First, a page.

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Fiscal Year 2007 Community Services Block Grant Program Report to Congress

Published: July 20, 2012
Audience:
Community Services Block Grants (CSBG)
Tags:
authority, eligibility, guidelines, participant, uses

Client Ages (Table 7)

Of the 9,876,367 clients for whom their ages were reported, almost 4 million (38 percent) of the individuals who received CSBG assistance were children ages zero to 17.  The second largest group was adults ages 24 to 54, at almost 3.5 million (35 percent).  Seniors 55 and older were the third largest category, at approximately 1.8 million (18 percent).

Level of Family Income as a Percentage of Federal Poverty Guidelines (Table 8)
Of the 4,266,161 clients for whom data on their family income were reported, over 3 million (72 percent) of the clients served by the eligible entities had income levels at or below 100 percent of the HHS poverty guideline.  In FY 2007, the HHS poverty guideline was $17,170 for a family of three and $20,650 for a family of four. 

Housing Status of Families Served (Table 9)

Of the 4,265,182 clients for whom data on their housing status were reported, over 2.5 million clients (59 percent) were renters.  Approximately 1.2 million clients (28 percent) reported they were homeowners.  More than 190,000 clients (over 4 percent) reported they were homeless.  More than 300,000 clients (7 percent) fell into the “other” category.

Sources of Household Income (Table 10)

Families’ sources of household income could have included no income, TANF, disability insurance (SSI), Social Security, pension, general assistance, unemployment insurance, employment and other sources, employment only, or other sources.  Approximately 1.6 million clients (43 percent) of the 3,609,901 clients for whom sources of household income were reported had a household income generated by employment or employment plus other sources.  The next largest income source reported was Social Security, which was received by over 1 million clients (30 percent).

Family Structure (Table 11)

Of the 4,291,969 families for whom data were reported regarding family structure, 2.3 million families (53 percent) lived in a family that included children.  Of these families with children, over 1.3 million (60 percent) were headed by a single, female parent.  Another 1.4 million clients (33 percent) were single with no children.

Education Levels of Adult Participants (Table 12)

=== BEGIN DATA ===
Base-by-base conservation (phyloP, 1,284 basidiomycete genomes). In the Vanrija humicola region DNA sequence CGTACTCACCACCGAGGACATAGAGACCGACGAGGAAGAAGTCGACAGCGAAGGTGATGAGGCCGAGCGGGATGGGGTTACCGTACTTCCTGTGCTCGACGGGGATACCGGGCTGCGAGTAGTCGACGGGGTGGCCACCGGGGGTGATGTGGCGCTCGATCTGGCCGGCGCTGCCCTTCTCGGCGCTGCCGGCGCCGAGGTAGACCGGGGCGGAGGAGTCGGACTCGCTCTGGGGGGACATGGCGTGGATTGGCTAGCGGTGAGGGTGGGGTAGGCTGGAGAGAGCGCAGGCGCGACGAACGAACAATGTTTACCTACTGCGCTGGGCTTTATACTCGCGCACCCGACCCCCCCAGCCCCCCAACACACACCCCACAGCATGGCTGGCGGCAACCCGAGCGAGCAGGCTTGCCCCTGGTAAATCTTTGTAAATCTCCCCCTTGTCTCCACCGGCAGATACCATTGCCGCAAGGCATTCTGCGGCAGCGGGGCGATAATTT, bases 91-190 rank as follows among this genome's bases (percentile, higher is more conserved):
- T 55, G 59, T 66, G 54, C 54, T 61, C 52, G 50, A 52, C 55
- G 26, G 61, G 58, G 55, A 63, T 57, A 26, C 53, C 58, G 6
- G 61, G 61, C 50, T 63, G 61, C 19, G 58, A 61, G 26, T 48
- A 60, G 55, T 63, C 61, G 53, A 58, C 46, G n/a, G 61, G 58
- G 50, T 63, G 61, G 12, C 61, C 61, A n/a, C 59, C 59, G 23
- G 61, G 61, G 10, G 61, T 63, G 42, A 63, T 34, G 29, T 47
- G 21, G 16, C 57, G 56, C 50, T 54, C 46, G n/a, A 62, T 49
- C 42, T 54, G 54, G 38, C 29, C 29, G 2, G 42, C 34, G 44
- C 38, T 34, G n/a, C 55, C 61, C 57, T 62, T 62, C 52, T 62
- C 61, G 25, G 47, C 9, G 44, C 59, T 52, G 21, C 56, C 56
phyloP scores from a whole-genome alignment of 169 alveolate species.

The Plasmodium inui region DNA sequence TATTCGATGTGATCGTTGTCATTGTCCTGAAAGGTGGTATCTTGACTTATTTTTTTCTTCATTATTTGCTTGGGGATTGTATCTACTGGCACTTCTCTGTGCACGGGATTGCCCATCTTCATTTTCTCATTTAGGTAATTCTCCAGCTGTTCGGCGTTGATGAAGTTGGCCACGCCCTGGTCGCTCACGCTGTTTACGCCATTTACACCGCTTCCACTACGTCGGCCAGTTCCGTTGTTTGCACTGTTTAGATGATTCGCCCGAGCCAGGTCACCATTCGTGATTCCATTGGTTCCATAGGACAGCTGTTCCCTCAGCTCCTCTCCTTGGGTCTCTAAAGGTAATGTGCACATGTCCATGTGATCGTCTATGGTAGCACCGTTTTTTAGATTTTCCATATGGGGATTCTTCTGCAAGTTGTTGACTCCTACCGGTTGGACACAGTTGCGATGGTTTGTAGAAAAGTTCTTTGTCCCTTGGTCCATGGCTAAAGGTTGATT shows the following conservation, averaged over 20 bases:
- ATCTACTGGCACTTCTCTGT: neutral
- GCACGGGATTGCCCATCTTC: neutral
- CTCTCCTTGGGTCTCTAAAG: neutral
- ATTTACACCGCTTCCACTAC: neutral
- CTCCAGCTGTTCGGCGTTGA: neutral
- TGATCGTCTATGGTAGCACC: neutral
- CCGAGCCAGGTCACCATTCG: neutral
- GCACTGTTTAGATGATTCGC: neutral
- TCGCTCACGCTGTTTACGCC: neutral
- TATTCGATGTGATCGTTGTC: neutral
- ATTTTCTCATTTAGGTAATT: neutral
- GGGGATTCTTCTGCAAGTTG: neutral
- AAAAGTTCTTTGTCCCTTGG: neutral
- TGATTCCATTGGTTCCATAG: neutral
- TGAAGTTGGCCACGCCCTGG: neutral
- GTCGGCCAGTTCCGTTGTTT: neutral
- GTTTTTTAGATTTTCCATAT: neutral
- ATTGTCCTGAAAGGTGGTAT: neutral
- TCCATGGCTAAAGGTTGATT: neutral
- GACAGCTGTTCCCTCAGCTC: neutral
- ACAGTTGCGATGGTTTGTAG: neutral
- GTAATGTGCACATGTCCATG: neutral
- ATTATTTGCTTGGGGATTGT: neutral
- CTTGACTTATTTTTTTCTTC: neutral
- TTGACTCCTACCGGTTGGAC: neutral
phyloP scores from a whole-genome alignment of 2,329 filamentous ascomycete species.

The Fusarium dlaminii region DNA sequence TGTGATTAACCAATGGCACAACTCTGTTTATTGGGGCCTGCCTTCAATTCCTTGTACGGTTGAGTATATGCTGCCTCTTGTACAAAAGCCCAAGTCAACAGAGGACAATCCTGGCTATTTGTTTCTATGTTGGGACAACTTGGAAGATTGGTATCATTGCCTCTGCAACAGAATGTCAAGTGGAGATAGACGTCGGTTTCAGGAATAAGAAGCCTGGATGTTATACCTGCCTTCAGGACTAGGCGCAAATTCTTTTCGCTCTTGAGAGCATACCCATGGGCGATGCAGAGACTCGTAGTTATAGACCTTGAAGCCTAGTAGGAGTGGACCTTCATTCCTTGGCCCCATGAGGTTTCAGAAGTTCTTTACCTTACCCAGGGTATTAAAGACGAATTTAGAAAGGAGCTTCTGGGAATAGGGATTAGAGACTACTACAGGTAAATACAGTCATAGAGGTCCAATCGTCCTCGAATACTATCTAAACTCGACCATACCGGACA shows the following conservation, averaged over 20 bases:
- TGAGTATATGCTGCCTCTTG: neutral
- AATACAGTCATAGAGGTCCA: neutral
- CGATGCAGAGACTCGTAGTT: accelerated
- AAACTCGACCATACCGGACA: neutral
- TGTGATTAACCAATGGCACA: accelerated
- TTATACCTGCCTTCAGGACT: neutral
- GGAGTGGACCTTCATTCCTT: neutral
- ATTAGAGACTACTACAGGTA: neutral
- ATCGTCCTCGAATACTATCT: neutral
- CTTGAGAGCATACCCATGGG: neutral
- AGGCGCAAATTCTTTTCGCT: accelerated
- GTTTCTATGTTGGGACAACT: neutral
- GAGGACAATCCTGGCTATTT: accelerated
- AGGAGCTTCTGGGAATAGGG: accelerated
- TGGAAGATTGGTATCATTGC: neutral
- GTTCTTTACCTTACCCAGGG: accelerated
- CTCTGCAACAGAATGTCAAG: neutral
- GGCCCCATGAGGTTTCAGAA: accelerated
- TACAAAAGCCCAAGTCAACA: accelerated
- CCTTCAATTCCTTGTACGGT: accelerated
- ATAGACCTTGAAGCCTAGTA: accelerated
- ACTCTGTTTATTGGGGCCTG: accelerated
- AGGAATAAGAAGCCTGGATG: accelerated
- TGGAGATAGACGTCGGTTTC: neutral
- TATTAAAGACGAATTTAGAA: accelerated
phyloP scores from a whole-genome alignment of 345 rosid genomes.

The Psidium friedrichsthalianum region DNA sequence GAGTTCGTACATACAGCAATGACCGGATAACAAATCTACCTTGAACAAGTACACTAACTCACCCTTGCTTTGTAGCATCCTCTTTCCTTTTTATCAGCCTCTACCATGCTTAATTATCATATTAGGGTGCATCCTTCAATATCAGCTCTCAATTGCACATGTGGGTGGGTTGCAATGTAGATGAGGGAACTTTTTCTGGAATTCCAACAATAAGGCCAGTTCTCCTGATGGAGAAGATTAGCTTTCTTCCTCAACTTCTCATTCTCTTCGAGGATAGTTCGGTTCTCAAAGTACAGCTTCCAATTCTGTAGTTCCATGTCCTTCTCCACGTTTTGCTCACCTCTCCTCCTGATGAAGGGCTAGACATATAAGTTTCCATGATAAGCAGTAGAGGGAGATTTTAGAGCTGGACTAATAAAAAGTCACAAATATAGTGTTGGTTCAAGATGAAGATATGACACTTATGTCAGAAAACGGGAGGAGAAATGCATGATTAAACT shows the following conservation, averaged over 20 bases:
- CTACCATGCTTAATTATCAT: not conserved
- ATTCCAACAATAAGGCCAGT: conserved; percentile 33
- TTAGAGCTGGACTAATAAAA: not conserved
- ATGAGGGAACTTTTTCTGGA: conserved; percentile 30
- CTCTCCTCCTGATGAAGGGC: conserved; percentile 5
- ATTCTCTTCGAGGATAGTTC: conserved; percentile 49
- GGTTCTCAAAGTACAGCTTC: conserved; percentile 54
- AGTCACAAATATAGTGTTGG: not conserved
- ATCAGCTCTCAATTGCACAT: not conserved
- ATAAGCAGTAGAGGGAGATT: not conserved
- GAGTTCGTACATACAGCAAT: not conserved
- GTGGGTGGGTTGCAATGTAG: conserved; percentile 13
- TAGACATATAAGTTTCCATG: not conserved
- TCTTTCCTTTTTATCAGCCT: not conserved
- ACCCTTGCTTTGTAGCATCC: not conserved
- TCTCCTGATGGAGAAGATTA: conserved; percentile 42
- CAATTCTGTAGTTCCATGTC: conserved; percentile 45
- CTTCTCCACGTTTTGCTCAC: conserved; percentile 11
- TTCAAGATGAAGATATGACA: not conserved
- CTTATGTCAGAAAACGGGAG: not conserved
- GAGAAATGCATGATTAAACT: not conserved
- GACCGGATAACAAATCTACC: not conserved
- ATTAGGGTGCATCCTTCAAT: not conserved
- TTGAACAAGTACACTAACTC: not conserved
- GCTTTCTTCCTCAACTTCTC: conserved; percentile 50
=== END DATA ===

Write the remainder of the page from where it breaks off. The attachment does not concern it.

Of the 4,348,150 clients for whom education level data were reported, over 1.7 million individuals (40 percent) served did not have a high school diploma.  Almost 1.8 million recipients (44 percent) had a high school diploma or GED.  About 818,000 clients (19 percent) attended some postsecondary education, of which approximately 290,000 completed a two or four year degree.

Ethnicity and Race (Tables 13 and 14)

In FY 2007, the majority of individuals served by the CSBG program were White and not of Hispanic or Latino ethnicity.  Of the 8,994,541 individuals for whom ethnicity data were reported, CSBG served 1.6 million (18 percent) Hispanic or Latino clients.  Of the 9,147,255 clients for whom race data were reported, the program served approximately 5.5 million (60 percent) White clients and 2.4 million (26 percent) African American clients.

In FY 2005, the CSBG Information System survey was altered to collect only data on ethnicity and certain race categories in order to simplify the data collection process.  However, after one year of collecting data, the CSBG network decided that this new process only complicated their data collection efforts and did not tell the complete story of the individuals and families served.  As a result, the Asian and Native American race categories were added back into the survey in FY 2006.  These titles were refined further in FY 2007 so that the “Native American” category became “American Indian and Alaska Native” and another category “Native Hawaiian and Other Pacific Islander” was added.  Due to the timing of these changes, some States and eligible entities were not able to change their forms in time for the report.  Therefore, Table 14 shows that some States did not report information for the Asian, American Indian and Alaska Native, and Native Hawaiian and Other Pacific Islander categories.